that was directed by the Parochial Clerics of St. Viator. In those years, he
clearly foresaw a priestly vocation. He renounced a yearly scholarship that was
offered him for the sake of studies and was accepted at Saint Paul Seminary in Minnesota.
When the course of studies was completed, he was ordained a priest on September
In 1920, Father Fulton obtained a baccalaureate of canon
law and of sacred theology at the Catholic University of America, and afterwards
also was declared a doctor of philosophy at the University of Leuven. In the
academic year 1924-1925, he received the mandate of delivering a course of
dogmatic theology at St. Edmund’s College in Britain. On July 6, 1925, he
passed, in the best manner possible, the final examination at Leuven (agrégé) for teaching philosophy, with
the status of professor. He was named professor at the Catholic University of
America, a position that he held until 1950.
Father Fulton Sheen, in March 1930, became moderator on the
radio broadcast whose name was The
Catholic Hour, which he directed for 20 years, gaining in a short time a
very great number of listeners and also the singular support of the people,
with the result that there were not a few who converted to the Catholic faith.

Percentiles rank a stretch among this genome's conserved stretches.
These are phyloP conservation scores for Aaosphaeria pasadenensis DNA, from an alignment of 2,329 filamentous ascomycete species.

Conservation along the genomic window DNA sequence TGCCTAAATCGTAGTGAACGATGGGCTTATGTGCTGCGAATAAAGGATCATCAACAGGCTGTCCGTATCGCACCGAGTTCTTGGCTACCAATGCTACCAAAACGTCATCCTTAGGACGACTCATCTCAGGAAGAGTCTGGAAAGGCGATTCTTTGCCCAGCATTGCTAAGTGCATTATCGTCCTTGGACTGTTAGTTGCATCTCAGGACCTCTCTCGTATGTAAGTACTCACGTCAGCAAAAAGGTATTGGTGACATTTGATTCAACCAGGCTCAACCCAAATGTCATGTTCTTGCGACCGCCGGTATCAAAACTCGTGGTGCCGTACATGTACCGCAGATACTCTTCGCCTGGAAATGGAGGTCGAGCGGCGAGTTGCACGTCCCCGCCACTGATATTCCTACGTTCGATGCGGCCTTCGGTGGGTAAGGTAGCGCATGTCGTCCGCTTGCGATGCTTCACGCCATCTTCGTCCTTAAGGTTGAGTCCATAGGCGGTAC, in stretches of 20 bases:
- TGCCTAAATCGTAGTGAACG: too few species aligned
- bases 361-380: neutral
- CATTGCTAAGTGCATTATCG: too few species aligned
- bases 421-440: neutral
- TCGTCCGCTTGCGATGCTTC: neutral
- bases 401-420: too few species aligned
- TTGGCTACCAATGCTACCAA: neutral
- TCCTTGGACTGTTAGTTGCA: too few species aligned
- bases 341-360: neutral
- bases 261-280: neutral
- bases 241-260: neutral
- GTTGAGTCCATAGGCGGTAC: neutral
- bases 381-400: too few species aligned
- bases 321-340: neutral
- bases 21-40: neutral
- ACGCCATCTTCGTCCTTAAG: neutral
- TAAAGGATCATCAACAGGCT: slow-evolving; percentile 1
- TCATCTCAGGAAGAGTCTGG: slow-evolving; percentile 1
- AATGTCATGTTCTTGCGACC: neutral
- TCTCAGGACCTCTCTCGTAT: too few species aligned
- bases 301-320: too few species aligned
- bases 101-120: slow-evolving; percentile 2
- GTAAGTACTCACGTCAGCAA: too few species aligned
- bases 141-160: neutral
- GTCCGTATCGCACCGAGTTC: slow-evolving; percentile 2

For this reason, the Supreme Pontiff Pius XI named him Domestic Prelate. From
1950 to 1966, he was assigned the direction and care of the whole National
Society of the Propagation of the Faith; fostering particularly the missionary
activity of the Church, he carried out this duty.
On May 28, 1951, he was named auxiliary bishop of New York.
In the ensuing years, the Servant of God continued his apostolate with new
fervor through the means of social communication, and he moderated a program
whose name was Life Is Worth Living, which,
moreover, was broadcast by almost 500 television and radio stations, reaching
three million listeners in a week. In this role, he distinguished himself with supreme
diligence and care, explaining with effective simplicity even the more
difficult things of faith. In this noble service, he gained in 1952 the
television prize of the greatest importance, commonly called the Emmy Award.
In those years of fruitful apostolate, the Servant of God